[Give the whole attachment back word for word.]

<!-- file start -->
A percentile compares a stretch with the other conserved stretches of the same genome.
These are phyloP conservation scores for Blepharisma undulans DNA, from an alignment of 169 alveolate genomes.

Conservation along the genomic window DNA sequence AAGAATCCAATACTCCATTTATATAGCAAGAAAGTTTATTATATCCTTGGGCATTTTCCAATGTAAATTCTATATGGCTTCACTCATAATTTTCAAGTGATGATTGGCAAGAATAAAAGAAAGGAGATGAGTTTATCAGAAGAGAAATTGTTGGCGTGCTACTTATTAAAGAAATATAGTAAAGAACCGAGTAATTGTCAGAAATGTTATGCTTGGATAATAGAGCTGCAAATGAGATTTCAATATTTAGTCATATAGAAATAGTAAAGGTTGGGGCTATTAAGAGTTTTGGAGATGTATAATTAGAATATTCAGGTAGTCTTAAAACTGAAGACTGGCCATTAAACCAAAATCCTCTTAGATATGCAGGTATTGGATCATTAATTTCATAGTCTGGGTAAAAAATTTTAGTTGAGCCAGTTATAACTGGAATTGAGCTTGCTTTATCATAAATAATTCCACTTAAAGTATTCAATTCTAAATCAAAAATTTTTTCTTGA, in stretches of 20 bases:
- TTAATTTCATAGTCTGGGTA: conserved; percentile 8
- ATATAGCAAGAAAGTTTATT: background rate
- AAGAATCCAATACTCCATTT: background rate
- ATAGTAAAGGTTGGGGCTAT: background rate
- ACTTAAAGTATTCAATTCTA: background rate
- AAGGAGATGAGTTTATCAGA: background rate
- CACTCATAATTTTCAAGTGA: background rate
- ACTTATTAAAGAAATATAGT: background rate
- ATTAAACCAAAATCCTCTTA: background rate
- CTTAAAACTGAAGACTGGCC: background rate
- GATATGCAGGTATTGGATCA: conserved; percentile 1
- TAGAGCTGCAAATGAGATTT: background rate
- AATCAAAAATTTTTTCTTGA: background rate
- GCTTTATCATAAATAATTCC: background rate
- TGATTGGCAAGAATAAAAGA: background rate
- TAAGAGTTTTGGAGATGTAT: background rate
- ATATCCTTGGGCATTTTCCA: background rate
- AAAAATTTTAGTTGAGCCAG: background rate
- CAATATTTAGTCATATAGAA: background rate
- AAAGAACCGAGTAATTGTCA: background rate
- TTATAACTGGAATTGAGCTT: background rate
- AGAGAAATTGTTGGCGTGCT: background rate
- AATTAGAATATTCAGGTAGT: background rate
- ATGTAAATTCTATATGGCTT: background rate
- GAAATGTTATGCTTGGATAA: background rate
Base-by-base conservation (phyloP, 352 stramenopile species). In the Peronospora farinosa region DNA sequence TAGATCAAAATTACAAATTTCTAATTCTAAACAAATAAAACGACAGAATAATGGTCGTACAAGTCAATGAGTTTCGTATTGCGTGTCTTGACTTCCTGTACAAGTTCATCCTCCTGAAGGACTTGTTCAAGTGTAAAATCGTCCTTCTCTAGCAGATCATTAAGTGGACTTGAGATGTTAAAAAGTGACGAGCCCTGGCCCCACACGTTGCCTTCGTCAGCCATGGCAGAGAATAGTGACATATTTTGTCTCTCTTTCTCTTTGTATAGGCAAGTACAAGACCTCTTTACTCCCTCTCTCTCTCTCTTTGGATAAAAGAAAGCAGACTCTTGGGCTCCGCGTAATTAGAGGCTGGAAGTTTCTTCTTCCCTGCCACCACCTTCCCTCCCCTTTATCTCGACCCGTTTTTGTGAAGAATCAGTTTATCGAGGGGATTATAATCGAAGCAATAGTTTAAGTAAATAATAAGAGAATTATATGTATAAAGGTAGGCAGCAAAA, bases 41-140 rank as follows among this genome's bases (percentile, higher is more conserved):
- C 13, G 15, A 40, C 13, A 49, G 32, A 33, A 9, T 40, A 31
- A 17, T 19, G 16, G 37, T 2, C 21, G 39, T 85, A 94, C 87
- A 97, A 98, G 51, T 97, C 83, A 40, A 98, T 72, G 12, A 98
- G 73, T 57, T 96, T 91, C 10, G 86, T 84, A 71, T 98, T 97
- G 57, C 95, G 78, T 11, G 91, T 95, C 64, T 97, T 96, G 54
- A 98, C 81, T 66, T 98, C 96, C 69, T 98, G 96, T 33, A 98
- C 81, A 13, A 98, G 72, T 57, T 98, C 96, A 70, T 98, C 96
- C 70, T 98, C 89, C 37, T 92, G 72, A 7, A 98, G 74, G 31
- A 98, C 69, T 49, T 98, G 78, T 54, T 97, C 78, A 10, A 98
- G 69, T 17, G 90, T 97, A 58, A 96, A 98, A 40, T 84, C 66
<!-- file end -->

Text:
A percentile compares a stretch with the other conserved stretches of the same genome.
These are phyloP conservation scores for Blepharisma undulans DNA, from an alignment of 169 alveolate genomes.

Conservation along the genomic window DNA sequence AAGAATCCAATACTCCATTTATATAGCAAGAAAGTTTATTATATCCTTGGGCATTTTCCAATGTAAATTCTATATGGCTTCACTCATAATTTTCAAGTGATGATTGGCAAGAATAAAAGAAAGGAGATGAGTTTATCAGAAGAGAAATTGTTGGCGTGCTACTTATTAAAGAAATATAGTAAAGAACCGAGTAATTGTCAGAAATGTTATGCTTGGATAATAGAGCTGCAAATGAGATTTCAATATTTAGTCATATAGAAATAGTAAAGGTTGGGGCTATTAAGAGTTTTGGAGATGTATAATTAGAATATTCAGGTAGTCTTAAAACTGAAGACTGGCCATTAAACCAAAATCCTCTTAGATATGCAGGTATTGGATCATTAATTTCATAGTCTGGGTAAAAAATTTTAGTTGAGCCAGTTATAACTGGAATTGAGCTTGCTTTATCATAAATAATTCCACTTAAAGTATTCAATTCTAAATCAAAAATTTTTTCTTGA, in stretches of 20 bases:
- TTAATTTCATAGTCTGGGTA: conserved; percentile 8
- ATATAGCAAGAAAGTTTATT: background rate
- AAGAATCCAATACTCCATTT: background rate
- ATAGTAAAGGTTGGGGCTAT: background rate
- ACTTAAAGTATTCAATTCTA: background rate
- AAGGAGATGAGTTTATCAGA: background rate
- CACTCATAATTTTCAAGTGA: background rate
- ACTTATTAAAGAAATATAGT: background rate
- ATTAAACCAAAATCCTCTTA: background rate
- CTTAAAACTGAAGACTGGCC: background rate
- GATATGCAGGTATTGGATCA: conserved; percentile 1
- TAGAGCTGCAAATGAGATTT: background rate
- AATCAAAAATTTTTTCTTGA: background rate
- GCTTTATCATAAATAATTCC: background rate
- TGATTGGCAAGAATAAAAGA: background rate
- TAAGAGTTTTGGAGATGTAT: background rate
- ATATCCTTGGGCATTTTCCA: background rate
- AAAAATTTTAGTTGAGCCAG: background rate
- CAATATTTAGTCATATAGAA: background rate
- AAAGAACCGAGTAATTGTCA: background rate
- TTATAACTGGAATTGAGCTT: background rate
- AGAGAAATTGTTGGCGTGCT: background rate
- AATTAGAATATTCAGGTAGT: background rate
- ATGTAAATTCTATATGGCTT: background rate
- GAAATGTTATGCTTGGATAA: background rate
Base-by-base conservation (phyloP, 352 stramenopile species). In the Peronospora farinosa region DNA sequence TAGATCAAAATTACAAATTTCTAATTCTAAACAAATAAAACGACAGAATAATGGTCGTACAAGTCAATGAGTTTCGTATTGCGTGTCTTGACTTCCTGTACAAGTTCATCCTCCTGAAGGACTTGTTCAAGTGTAAAATCGTCCTTCTCTAGCAGATCATTAAGTGGACTTGAGATGTTAAAAAGTGACGAGCCCTGGCCCCACACGTTGCCTTCGTCAGCCATGGCAGAGAATAGTGACATATTTTGTCTCTCTTTCTCTTTGTATAGGCAAGTACAAGACCTCTTTACTCCCTCTCTCTCTCTCTTTGGATAAAAGAAAGCAGACTCTTGGGCTCCGCGTAATTAGAGGCTGGAAGTTTCTTCTTCCCTGCCACCACCTTCCCTCCCCTTTATCTCGACCCGTTTTTGTGAAGAATCAGTTTATCGAGGGGATTATAATCGAAGCAATAGTTTAAGTAAATAATAAGAGAATTATATGTATAAAGGTAGGCAGCAAAA, bases 41-140 rank as follows among this genome's bases (percentile, higher is more conserved):
- C 13, G 15, A 40, C 13, A 49, G 32, A 33, A 9, T 40, A 31
- A 17, T 19, G 16, G 37, T 2, C 21, G 39, T 85, A 94, C 87
- A 97, A 98, G 51, T 97, C 83, A 40, A 98, T 72, G 12, A 98
- G 73, T 57, T 96, T 91, C 10, G 86, T 84, A 71, T 98, T 97
- G 57, C 95, G 78, T 11, G 91, T 95, C 64, T 97, T 96, G 54
- A 98, C 81, T 66, T 98, C 96, C 69, T 98, G 96, T 33, A 98
- C 81, A 13, A 98, G 72, T 57, T 98, C 96, A 70, T 98, C 96
- C 70, T 98, C 89, C 37, T 92, G 72, A 7, A 98, G 74, G 31
- A 98, C 69, T 49, T 98, G 78, T 54, T 97, C 78, A 10, A 98
- G 69, T 17, G 90, T 97, A 58, A 96, A 98, A 40, T 84, C 66